This initial research and development effort is funded internally by NASA Dryden, located on Edwards Air Force Base in California, and by NASA’s Office of the Chief Technologist. Potential Department of Defense and industry partnerships are being explored.

Gray Creech

NASA Dryden Public Affairs

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Edited by Waspie_Dwarf
typos.

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Is this about reducing the cost per kilo of cargo placed in orbit? And would the overall payloads of a regular vertical launch be divided into multiple launches with this system? IOW would it require more than one of these launches to get the payload of a single vertical launch in orbit? Sorry if I seem a bit slow.

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Is this about reducing the cost per kilo of cargo placed in orbit? And would the overall payloads of a regular vertical launch be divided into multiple launches with this system? IOW would it require more than one of these launches to get the payload of a single vertical launch in orbit? Sorry if I seem a bit slow.

It would be a cheaper way of delivering small satellites to LEO.

Small satellites are often launched as secondary payloads alongside larger payloads. Whilst this is cheap it can lead to inconveniences for the satellite owner. The large payload will always take precedence (after all it is paying for the majority of the launch). Any delays to the large payload will impact on the smaller secondary payload. For this reason many small satellite operators would rather have a dedicated launch, where the launch can be at a time and date of their choosing.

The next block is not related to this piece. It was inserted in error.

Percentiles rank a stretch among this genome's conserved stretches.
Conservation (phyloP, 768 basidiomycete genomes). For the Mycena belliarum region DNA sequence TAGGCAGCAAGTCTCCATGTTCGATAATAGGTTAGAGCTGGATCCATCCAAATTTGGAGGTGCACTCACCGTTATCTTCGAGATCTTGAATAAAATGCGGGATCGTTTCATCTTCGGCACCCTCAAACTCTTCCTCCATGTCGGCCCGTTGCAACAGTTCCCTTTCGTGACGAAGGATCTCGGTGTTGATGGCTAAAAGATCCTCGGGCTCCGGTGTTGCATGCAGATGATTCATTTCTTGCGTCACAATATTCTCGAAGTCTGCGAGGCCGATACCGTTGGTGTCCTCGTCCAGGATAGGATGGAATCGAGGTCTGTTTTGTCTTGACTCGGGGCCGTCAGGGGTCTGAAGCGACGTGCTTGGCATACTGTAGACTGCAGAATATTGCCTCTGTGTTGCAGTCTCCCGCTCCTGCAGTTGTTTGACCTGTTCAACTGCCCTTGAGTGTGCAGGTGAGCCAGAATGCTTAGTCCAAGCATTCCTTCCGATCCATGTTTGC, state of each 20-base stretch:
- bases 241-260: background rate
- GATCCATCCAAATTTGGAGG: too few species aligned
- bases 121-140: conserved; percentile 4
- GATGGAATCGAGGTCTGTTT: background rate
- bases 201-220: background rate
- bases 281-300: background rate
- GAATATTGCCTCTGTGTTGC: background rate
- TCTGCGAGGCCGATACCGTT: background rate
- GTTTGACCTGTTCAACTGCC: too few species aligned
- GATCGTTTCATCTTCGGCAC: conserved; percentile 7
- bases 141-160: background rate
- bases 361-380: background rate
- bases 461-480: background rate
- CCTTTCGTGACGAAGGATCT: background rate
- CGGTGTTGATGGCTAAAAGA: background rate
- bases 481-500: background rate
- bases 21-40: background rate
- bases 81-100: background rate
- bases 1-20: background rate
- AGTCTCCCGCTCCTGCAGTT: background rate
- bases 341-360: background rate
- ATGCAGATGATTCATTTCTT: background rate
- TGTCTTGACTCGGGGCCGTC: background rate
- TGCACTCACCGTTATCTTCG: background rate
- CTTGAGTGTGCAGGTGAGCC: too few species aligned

Already there is the Pegasus launch system. This is air launched from beneath a modified Lockheed L-1011. By launching at altitude you increase the payload that the rocket can carry into space, and therefore reduce launch costs.

By attaching the rocket to the glider you greatly reduce the amount of modifications necessary to the carrier aircraft.

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Heres a great quote for the New steps into the Future Air&Space world we seek. Quite old the quote.

"Plato,Phaedrus" The natural function of the wing is to soar upwards and carry that which is heavy up to the place where dwells the race of gods.

More than and other thing that pretains to the body it partakes of the Nature of the devine.

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NASA Dryden Towed Glider Air-Launch Concept

NASA Dryden Flight Research Center is developing a novel space access, rocket launching technique called the Towed Glider Air-Launch Concept. The idea is to build a relatively inexpensive, remotely or optionally piloted glider that will be towed to 40,000 feet by a large transport aircraft. The glider will carry a booster rocket capable of launching payloads into low Earth orbit.s

Credit: NASA

Source: NASA - Multimedia

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We can Build wonderful things ! :tu: